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Hank Green: Good morning, John!  Different John, though, from the usual one.  Nerdfighteria, it is a beautiful and amorphous thing, and to be honest, even now, 8 years later, when someone asks me what a Nerdfighter is, I'm not entirely sure what to say.  I think overall, it's a shared set of values.  Belief in equality, the knowledge that silliness is not the opposite of seriousness, a desire to understand the world as completely as possible, and constant, active work not to oversimplify the problems that we face as people and as members of a species that has a really dramatic effect on other members of that species and also on the entire planet.  That doesn't fit very well into a radio interview, I have found, but if the whole point is imagining people and situations complexly, maybe it makes sense that we don't really put it into a sound bite.  

One of the most remarkable and wonderful things about Nerdfighteria is that, despite its amorphous structure, real groups in real places have started to exist doing real things, what??  Sometimes that's as simple as providing a social structure for people who don't have other social structures to fit into, which can be particularly helpful in college, when people are sort of yanked out of their former lives and placed down in 'okay, now make friends!  it's gonna be fine and also terrifying!'.  Which is why I'm so proud and pleased that nerdfighter groups have just popped up without any supervision from us at colleges across the world.  And also that DFTBA UM, the Nerdfighter group at the University of Michigan, crowdsourced the funding of this video through the Project for Awesome for me to talk about college nerdfighter groups.  Bwaaaah, it feels kind of Inception-y.  I don't know.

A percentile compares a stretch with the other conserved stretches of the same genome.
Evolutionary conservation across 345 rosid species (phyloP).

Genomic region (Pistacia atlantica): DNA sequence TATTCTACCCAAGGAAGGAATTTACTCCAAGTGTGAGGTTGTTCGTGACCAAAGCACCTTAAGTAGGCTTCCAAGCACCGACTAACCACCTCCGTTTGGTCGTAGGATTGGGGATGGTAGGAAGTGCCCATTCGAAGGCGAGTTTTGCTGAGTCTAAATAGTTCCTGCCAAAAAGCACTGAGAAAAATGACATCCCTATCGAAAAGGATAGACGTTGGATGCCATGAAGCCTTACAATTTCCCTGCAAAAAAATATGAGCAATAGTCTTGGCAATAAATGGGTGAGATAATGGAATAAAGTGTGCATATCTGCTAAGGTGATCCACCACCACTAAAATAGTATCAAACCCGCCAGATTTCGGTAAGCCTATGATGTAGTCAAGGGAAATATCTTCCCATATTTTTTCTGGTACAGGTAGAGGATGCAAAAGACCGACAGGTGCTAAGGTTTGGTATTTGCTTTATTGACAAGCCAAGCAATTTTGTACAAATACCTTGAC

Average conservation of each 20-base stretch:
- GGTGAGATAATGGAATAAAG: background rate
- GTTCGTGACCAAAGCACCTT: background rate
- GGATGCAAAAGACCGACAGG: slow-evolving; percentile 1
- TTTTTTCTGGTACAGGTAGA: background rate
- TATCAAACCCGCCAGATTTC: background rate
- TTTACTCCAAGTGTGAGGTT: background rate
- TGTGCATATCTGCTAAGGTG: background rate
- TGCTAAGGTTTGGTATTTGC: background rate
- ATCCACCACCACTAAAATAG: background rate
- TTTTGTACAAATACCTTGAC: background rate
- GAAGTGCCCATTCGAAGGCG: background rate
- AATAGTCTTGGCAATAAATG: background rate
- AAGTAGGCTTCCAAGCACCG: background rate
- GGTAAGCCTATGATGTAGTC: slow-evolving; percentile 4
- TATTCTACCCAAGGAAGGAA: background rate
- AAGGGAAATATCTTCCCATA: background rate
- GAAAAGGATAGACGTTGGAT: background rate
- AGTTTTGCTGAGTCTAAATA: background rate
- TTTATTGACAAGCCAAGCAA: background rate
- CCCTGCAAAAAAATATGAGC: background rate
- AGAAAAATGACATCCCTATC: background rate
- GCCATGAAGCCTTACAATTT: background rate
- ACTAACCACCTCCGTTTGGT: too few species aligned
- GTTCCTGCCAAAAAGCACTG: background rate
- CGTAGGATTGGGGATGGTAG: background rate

Nerdfighter groups at colleges are a chance for people with similar outlooks and experience to get together and feel comfortable.  Somewhat predictably, they spend less time partying and more time talking about social and political issues than your average fraternity, but that doesn't mean it's not fun.  It's a chance to get together and talk about some of the issues that are facing us and our schools and our country and our world.  From that basis, many things can happen--friendship and content and action, and watching that happen,  even though it's something that I can take absolutely no credit for, is something that makes me immensely proud.  

Thanks to John Yates and DFTBA UM and all of the other members of all of the other nerdfighter groups out there.  You can find more of them at  Thanks to all of you for supporting each other and for helping make the world a better place.  I'll see you on Tuesday.